Sunday, 1 February 2009

Then and Now Sheila Bransfield


Tags said...

What was the occasion...a PHD?

Oxford or Cambridge?

Sheils Bransfield said...

Hi Tommy
Have I said Happy New Year net? If not, Happy New Year!
I've been working for the last three months (suppose to just be helping out "for a while") so I've been short of spare time. Now I'm catching up and trying to deal with stuff as it comes in.
Thought I'd send you some photos of Bransfields from the past. I don't have any recent photos of Eileen as I didn't see her very much in the years before she passed away in 2000. Here goes.
I had to lighten the old photos, so hope they come over OK. There should be 7 altogether. Let me know if they're too light and I'll re-adjust them.
Good luck with the latest project.

Sheila Trouble said...

Thanks, Tommy. I sent a few photos and you've picked some good ones!
The Award was a Master of Arts in Maritime History at the Greenwich Maritime Institute, University of Greenwich - in 2003! So it's never too late!
Most Cuckooites will probably best remember the scruffy urchin in the earlier photo!

Tags said...

Well done Sheila!
A great subject to be so knowledgeable in.
That's very interesting, as I remember doing some research at the Grenwich Maritime Museum myself years ago.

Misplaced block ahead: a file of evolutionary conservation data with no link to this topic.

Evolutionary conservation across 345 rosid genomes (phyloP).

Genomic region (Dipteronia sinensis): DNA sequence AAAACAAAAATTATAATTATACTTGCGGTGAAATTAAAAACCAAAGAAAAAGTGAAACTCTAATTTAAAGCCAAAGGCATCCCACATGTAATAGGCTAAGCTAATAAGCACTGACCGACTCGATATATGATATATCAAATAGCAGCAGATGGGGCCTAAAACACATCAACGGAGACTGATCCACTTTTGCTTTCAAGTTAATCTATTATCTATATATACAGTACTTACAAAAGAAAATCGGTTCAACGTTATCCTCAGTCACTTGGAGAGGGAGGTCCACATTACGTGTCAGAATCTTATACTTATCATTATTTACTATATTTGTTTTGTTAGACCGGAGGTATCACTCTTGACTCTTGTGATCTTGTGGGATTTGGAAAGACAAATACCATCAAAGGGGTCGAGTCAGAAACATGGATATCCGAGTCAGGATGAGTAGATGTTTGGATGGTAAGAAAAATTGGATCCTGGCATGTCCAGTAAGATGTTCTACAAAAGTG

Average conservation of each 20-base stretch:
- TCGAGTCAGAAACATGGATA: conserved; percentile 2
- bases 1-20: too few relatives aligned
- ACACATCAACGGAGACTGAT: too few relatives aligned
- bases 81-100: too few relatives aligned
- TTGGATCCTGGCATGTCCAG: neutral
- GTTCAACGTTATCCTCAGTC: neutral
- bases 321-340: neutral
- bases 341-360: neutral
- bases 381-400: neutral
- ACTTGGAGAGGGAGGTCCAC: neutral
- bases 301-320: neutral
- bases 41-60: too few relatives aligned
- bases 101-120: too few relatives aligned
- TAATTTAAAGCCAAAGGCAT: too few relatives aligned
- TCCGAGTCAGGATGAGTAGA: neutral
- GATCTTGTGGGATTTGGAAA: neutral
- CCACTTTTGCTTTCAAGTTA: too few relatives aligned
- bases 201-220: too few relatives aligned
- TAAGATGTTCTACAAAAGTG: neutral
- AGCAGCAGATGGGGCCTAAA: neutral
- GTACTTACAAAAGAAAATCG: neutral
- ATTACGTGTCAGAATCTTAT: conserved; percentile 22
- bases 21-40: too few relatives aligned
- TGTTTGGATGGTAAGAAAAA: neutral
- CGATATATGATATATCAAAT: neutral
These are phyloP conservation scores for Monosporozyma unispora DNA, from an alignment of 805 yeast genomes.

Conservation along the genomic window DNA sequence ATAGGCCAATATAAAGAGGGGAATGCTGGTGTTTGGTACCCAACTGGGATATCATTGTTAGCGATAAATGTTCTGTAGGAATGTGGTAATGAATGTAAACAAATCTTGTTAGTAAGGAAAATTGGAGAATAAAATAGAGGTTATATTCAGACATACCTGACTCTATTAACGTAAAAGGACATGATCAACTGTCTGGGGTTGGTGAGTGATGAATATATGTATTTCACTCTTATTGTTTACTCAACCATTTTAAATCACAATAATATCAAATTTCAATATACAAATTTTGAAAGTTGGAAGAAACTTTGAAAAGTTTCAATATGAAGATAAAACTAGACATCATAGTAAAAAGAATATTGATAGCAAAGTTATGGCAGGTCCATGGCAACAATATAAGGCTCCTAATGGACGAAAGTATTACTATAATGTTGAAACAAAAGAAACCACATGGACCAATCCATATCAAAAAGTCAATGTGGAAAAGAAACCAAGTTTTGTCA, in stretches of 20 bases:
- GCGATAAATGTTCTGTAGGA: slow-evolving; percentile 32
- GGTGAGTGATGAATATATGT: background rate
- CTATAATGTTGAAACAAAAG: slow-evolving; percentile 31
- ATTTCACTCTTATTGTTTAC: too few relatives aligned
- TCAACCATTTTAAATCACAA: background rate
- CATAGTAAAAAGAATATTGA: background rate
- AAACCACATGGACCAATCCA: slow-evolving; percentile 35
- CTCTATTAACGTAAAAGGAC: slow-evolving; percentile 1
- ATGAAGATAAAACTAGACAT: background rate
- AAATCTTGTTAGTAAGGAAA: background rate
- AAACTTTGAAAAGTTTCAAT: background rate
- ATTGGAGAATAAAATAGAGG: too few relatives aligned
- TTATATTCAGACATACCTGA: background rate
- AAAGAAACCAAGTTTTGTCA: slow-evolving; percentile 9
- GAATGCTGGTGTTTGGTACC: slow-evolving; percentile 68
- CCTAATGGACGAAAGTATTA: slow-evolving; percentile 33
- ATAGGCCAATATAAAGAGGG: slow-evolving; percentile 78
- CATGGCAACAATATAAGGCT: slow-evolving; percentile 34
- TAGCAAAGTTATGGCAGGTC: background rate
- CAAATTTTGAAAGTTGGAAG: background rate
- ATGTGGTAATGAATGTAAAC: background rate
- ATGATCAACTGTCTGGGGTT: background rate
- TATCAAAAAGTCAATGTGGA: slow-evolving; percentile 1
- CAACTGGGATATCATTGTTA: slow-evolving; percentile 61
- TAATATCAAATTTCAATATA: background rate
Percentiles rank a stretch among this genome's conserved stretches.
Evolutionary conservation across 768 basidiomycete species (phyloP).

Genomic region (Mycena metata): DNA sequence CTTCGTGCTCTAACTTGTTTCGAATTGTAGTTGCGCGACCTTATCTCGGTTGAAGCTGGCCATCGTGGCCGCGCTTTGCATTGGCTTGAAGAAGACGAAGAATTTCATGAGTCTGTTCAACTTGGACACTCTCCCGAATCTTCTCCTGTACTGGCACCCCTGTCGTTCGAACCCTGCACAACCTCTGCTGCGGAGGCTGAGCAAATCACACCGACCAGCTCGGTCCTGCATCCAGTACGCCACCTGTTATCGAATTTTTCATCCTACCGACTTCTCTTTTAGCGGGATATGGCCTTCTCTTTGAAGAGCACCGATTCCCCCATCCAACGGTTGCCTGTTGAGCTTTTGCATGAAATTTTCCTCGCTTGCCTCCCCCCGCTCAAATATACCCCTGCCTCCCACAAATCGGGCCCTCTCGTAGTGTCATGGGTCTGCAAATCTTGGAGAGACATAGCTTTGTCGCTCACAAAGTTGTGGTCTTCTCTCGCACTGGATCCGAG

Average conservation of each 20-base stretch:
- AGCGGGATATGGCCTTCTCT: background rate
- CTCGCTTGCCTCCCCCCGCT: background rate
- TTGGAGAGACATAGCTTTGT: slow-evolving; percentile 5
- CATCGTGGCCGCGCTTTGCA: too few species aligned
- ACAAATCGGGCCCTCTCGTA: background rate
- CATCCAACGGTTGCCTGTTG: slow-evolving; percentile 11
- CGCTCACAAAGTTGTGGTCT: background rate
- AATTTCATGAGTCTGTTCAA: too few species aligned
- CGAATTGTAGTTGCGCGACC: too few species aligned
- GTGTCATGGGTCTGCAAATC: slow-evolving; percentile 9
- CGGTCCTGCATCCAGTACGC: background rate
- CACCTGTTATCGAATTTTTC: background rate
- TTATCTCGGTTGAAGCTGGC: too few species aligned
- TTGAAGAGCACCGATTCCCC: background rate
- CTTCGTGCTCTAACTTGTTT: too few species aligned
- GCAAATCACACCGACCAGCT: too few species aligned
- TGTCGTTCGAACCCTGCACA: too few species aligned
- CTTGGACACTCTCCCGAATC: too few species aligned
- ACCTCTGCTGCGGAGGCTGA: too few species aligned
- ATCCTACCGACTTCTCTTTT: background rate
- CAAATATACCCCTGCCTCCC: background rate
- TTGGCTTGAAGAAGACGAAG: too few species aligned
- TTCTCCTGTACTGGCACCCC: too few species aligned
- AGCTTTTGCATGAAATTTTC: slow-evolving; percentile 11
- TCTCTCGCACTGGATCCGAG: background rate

You see I had to do some illustrations for C.S.Forester's "Ship of the Line"
to pass my NDD (National Diploma) at Ealing art school.
Not blowing my horn.... but you know,... Hornblower and all that, facinating stuff.

Sheila Trouble said...

Well done, Tags. Hornblower was based on Cochrane, so almost factual, so I forgive you for that!
I absolutely adore Greenwich. I get one of those overwhelming emotional feelings when I'm there, especially the Chapel (where our Awards ceremony was held) and the Painted Hall (where we had our Reception) which is quite stunning.
My grandson has become interested in all that stuff and I'm nurturing him. He keeps asking me to take him back to "that museum" so he can see the boats - Titanic things in particular (he's only 10, bless him!)